Since there's not much on television on Saturday nights in May, we were just watching some interviews about The Blade Runner (a long, rambling and rather boring prelude to a screening of the movie itself).
In one of the quick little clips from the movie, a character said something like this: "...you know what they say, the brightest candles burn half as long...", which of course made me think of Thomas.
He didn't even get half a normal life span, but he certainly continues to burn bright - even so long after his life here was extinguished.
At first I thought how marvelous it is of My Beloved and I to have kept his flame burning so brightly - and we do in our own way - but I quickly realized that the reason so many people can see his light (and tell us so) is because they keep it lit. Not us, them.
After all this time I'll still get e-mails out of the blue from someone telling me that Thomas has been on their mind - and that he won't ever be forgotten. And we still get notices of random acts of kindness in the mail on an almost regular basis. Last week it was a donation to a women's health centre in Nova Scotia - thank you so much, Julie. The week before it was a donation to a Moms and Tots group at a local church (the proceeds went towards the purchase of a Thomas the Tank Engine activity table and toys) - thank you, Auntie Margo.
Around his birthday there was a flurry of donations made in his name and many, many good deeds done in his honour, by friends, family and strangers alike.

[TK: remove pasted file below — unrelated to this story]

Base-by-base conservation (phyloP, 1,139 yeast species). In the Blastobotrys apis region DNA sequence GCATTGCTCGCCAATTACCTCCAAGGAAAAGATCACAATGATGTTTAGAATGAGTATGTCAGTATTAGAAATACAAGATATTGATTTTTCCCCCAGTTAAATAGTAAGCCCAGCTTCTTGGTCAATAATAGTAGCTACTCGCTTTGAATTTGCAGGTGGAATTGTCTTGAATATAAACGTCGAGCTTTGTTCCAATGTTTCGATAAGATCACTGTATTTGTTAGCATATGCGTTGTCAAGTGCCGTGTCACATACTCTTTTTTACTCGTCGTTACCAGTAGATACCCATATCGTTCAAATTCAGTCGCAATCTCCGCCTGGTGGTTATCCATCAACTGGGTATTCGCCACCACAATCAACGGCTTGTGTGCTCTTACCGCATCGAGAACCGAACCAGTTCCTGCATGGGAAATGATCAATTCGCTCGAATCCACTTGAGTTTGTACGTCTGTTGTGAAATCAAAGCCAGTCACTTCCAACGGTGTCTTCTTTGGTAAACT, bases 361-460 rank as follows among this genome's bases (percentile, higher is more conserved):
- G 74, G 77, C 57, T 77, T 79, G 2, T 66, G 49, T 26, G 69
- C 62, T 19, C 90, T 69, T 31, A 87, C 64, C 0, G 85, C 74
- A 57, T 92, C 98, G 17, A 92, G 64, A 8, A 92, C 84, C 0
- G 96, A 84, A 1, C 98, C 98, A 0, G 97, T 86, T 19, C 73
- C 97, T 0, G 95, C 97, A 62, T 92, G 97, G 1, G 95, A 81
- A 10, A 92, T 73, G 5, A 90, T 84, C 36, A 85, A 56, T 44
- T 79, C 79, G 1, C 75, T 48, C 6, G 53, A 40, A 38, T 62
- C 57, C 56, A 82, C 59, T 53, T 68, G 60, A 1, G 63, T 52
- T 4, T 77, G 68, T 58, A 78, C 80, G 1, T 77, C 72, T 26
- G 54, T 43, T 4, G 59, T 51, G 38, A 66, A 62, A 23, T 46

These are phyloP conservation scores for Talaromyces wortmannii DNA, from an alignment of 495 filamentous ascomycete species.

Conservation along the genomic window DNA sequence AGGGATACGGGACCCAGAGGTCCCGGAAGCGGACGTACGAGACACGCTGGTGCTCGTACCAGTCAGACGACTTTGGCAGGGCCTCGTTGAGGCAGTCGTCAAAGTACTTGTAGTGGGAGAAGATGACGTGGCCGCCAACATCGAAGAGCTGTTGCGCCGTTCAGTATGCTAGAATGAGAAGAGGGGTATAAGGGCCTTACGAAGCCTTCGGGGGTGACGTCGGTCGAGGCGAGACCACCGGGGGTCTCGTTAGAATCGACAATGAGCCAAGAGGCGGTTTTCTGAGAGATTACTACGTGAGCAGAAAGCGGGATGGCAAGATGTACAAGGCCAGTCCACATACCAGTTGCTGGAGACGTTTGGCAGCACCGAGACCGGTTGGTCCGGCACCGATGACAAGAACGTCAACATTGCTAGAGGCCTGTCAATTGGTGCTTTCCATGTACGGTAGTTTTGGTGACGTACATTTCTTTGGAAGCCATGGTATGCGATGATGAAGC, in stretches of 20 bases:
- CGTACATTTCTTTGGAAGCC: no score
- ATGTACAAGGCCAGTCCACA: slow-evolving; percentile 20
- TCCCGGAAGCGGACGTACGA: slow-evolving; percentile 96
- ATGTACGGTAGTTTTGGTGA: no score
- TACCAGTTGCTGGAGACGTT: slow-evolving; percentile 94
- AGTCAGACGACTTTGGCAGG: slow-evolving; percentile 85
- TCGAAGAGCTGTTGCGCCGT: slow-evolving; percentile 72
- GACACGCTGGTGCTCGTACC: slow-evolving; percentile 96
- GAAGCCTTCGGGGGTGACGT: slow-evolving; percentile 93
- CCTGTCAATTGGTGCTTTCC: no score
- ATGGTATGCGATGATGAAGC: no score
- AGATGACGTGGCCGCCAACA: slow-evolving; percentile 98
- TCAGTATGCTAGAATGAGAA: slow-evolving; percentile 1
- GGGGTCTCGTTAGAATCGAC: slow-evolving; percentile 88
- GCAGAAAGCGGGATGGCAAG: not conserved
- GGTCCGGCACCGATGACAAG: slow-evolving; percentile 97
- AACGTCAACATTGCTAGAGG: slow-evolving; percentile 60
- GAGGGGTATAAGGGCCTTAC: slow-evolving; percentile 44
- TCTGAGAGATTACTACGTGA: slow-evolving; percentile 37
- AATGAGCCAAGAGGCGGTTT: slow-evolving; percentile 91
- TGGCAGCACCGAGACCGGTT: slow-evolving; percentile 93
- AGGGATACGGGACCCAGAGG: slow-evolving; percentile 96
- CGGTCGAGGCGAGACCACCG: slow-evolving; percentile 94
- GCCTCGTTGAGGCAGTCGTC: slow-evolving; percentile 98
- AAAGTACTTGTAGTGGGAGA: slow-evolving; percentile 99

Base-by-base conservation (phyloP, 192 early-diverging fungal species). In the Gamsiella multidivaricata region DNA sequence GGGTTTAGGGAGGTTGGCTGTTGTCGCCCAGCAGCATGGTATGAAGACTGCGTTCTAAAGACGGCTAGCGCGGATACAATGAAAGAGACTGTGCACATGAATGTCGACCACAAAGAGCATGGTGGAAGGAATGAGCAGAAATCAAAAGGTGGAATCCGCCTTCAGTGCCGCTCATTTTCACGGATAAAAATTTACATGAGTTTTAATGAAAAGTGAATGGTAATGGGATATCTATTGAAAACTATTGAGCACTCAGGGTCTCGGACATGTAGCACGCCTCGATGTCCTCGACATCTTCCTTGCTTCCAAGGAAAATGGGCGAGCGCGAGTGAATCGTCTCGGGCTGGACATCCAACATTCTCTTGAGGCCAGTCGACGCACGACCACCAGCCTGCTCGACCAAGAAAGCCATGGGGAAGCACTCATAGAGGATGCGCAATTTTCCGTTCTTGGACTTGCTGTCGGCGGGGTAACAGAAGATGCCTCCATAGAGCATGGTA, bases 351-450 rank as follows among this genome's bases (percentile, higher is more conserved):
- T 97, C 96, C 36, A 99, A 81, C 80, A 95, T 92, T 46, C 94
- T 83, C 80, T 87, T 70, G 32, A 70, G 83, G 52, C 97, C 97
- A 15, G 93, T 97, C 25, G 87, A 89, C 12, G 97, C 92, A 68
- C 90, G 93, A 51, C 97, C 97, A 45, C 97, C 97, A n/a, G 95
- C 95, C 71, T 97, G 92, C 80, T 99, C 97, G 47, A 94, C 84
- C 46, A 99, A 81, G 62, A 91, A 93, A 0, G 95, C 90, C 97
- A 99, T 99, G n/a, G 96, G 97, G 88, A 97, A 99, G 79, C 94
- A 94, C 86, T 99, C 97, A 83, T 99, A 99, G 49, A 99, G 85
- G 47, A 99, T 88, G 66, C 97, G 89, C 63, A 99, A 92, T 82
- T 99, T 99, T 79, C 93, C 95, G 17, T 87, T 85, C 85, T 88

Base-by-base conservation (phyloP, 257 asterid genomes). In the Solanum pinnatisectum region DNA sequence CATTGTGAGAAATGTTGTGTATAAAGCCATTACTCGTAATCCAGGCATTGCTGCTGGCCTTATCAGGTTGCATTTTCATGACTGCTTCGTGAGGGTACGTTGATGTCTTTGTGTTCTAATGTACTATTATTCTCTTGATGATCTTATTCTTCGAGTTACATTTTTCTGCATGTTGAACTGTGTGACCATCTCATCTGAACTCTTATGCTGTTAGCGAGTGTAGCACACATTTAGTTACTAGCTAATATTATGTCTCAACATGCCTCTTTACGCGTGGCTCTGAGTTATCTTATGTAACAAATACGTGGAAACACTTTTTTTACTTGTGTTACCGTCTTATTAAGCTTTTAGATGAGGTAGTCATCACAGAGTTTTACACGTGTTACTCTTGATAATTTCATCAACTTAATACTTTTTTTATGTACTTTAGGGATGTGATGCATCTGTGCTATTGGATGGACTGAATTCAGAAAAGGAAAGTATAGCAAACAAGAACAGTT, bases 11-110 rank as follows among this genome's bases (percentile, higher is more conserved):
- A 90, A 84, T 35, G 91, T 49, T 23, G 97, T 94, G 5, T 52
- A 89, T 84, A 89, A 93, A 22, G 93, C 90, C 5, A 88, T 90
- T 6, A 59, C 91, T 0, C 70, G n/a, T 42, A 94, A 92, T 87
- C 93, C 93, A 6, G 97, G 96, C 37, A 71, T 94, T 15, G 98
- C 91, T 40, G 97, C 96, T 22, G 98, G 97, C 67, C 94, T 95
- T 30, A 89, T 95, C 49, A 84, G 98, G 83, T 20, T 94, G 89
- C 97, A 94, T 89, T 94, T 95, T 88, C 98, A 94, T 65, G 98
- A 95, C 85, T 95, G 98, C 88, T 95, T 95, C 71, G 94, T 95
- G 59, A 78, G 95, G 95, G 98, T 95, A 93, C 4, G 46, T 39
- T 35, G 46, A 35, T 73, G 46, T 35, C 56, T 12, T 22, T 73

I've kept a record of each and every kind thing. Not only do they bring me peace and make me unbelievably proud of my son, they remind me that there is still good in this often cold, cruel world. There is kindness and love, and people willing to give both so freely and unselfishly that it stuns me.
I'll never understand why Thomas had to die. I don't understand why one child lives and another is torn from its family and this earth before it even has a chance to open its eyes. But I'm at the point in my grieving where I can see - really see - the good that has come from his time on this earth - and from its brevity.
I want him back - I would still give my life in exchange for his. Nothing is worth more than his life to me. Nothing. But I'm slowly and surely seeing the big picture - seeing the impact his life had in a way that brings me comfort. There's still pain - there will always be agonizing pain - but there's a measure of comfort now too.
Maybe I'm just deluding myself. Maybe this is all a mind game I'm playing and happen to be winning right now. But whatever the case, I'm happier and more at peace. I could always see the good in Thomas' life. I've never once - even for one split second - regretted having him, and I'd do it all again in a heartbeat for those 9 months and 20 hours. But these days I'm taking more comfort in the impact he had on my life and on the lives of everyone he touched.
I wish it didn't take so long for these epiphanies. The cruelest part of the healing process is that it takes so damn long.
And that it's a process that never really ends.